Although you should give a summary of what was learned from your research, this summary should be relatively brief, since the emphasis in the conclusion is on the implications, evaluations, insights, and other forms of analysis that you make. Strategies for writing concisely can be found here.
Failure to comment on larger, more significant issues In the introduction, your task was to move from the general [the field of study] to the specific [the research problem]. However, in the conclusion, your task is to move from a specific discussion [your research problem] back to a general discussion [i. In short, the conclusion is where you should place your research within a larger context [visualize your paper as an hourglass--start with a broad introduction and review of the literature, move to the specific analysis and discussion, conclude with a broad summary of the how to write an research paper conclusion implications and significance].
Failure to reveal problems and negative results Negative aspects of the research process should never be ignored. Problems, drawbacks, and challenges encountered during your study should be summarized as a way of qualifying your overall conclusions.
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If you encountered negative or unintended results [i. Failure to provide a clear summary of what was learned In order to be able to discuss how your research fits back into your field of study [and possibly the world at large], you need to summarize briefly and succinctly how it contributes to new knowledge or a new understanding about the research problem. This element of your conclusion may be only a few sentences long. Failure to match the objectives of your research Often research objectives in the social sciences change while the research is being carried out. This is not a problem unless you forget to go back and refine the original objectives in your introduction.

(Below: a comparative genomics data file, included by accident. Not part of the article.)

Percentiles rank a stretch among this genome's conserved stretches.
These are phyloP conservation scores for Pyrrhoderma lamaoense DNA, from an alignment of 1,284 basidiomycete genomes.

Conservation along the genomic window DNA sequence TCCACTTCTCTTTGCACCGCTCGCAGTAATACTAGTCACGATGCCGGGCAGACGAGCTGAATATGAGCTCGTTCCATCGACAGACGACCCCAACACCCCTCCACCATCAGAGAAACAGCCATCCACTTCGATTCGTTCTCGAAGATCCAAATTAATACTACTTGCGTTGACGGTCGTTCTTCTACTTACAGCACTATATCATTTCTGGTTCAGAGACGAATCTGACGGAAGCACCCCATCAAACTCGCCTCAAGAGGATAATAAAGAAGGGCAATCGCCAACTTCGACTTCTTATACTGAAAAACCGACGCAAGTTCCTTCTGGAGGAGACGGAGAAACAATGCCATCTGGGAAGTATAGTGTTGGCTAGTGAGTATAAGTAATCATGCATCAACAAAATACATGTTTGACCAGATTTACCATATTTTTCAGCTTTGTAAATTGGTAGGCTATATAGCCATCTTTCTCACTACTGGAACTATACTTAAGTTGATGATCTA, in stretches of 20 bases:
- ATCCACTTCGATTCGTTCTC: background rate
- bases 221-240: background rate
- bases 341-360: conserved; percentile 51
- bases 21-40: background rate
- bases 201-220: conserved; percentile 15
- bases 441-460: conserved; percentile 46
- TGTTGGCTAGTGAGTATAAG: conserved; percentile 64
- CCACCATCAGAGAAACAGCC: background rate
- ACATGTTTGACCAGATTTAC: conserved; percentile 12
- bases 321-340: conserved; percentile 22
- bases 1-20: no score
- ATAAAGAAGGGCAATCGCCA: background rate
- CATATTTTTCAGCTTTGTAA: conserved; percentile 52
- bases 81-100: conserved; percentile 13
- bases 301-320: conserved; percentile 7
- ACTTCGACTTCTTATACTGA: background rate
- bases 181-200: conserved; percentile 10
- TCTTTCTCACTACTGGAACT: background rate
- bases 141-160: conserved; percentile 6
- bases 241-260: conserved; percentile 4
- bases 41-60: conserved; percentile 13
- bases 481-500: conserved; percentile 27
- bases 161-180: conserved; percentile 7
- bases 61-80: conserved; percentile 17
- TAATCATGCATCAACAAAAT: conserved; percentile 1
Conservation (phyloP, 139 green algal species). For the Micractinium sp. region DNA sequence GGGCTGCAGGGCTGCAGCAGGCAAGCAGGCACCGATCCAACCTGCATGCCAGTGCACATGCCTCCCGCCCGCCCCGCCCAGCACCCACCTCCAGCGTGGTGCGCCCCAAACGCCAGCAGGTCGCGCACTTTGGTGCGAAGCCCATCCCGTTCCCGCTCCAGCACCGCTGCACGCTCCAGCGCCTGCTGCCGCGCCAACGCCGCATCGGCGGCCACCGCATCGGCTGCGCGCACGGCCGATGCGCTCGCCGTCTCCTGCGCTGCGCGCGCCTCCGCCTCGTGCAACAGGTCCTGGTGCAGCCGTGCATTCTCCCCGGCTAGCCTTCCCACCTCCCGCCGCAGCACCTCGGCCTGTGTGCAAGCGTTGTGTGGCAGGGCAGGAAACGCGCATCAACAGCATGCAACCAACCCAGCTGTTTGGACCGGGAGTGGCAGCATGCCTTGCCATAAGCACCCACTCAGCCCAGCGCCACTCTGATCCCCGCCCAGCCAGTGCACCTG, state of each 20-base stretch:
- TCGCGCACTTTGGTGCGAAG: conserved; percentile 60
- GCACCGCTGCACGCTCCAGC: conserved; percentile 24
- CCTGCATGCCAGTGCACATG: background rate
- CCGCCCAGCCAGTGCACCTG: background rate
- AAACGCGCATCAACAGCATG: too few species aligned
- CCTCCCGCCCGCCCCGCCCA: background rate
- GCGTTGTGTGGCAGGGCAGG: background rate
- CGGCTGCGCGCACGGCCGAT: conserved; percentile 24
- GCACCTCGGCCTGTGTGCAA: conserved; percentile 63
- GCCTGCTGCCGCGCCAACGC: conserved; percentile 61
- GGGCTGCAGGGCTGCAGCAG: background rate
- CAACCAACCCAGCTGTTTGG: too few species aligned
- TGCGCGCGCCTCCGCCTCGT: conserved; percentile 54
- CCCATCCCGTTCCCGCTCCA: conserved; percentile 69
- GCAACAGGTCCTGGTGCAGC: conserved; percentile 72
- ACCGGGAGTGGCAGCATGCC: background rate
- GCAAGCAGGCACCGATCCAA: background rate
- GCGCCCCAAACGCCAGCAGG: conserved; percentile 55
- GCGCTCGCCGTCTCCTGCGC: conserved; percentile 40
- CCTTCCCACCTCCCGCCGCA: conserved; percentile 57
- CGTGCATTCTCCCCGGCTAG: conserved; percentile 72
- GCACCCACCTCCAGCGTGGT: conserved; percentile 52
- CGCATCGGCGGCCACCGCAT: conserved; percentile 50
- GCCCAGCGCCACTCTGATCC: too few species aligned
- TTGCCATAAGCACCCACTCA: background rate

As these changes emerge they must be documented so that they accurately reflect what you were trying to accomplish in your research [not what you thought you might accomplish when you began].
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Resist the urge to apologize If you've immersed yourself in studying the research problem, you presumably should know a good deal about it, perhaps even more than your professor! Nevertheless, by the time you have finished writing, you may be having some doubts about what you have produced. Don't undermine your authority by saying something like, "This is just one approach to examining this problem; there may be other, much better approaches that Writing the Conclusion Chapter: The Good, the Bad and the Missing. Department of Geography, University of Liverpool; Concluding Paragraphs. College Writing Center at Meramec.
Louis Community College; Conclusions. University of North Carolina; Conclusions. The Writing Lab and The OWL. University College Writing Centre. University of Toronto; Leibensperger, Summer.
- Thus, you do not want to introduce any new ideas, but rather recap everything throughout the rest of your piece of writing.
- Keep in mind that this resource contains guidelines and not strict rules about organization.
- Furthermore, the writer does not use impersonal language.
Academic Center, the University of Houston-Victoria, ; Make Your Last Words Count. University of Wisconsin, Madison; Tips for Writing a Good Conclusion. Colorado State University; Kretchmer, Paul. San Francisco Edit, ; Writing Conclusions. Writing Tutorial Services, Center for Innovative Teaching and Learning.
Considering Structure and Organization. Institute for Writing Rhetoric. Writing Tip Don't Belabor the Obvious! Avoid phrases like "in conclusion But readers can see by the tell-tale section heading and number of pages remaining to read, when an essay is about to end. You'll irritate your readers if you belabor the obvious. Another Writing Tip New Insight, Not New Information! Don't surprise the reader with new information in your conclusion that was never referenced anywhere else in the paper. If you have new information to present, add it to the discussion or other appropriate section of the paper.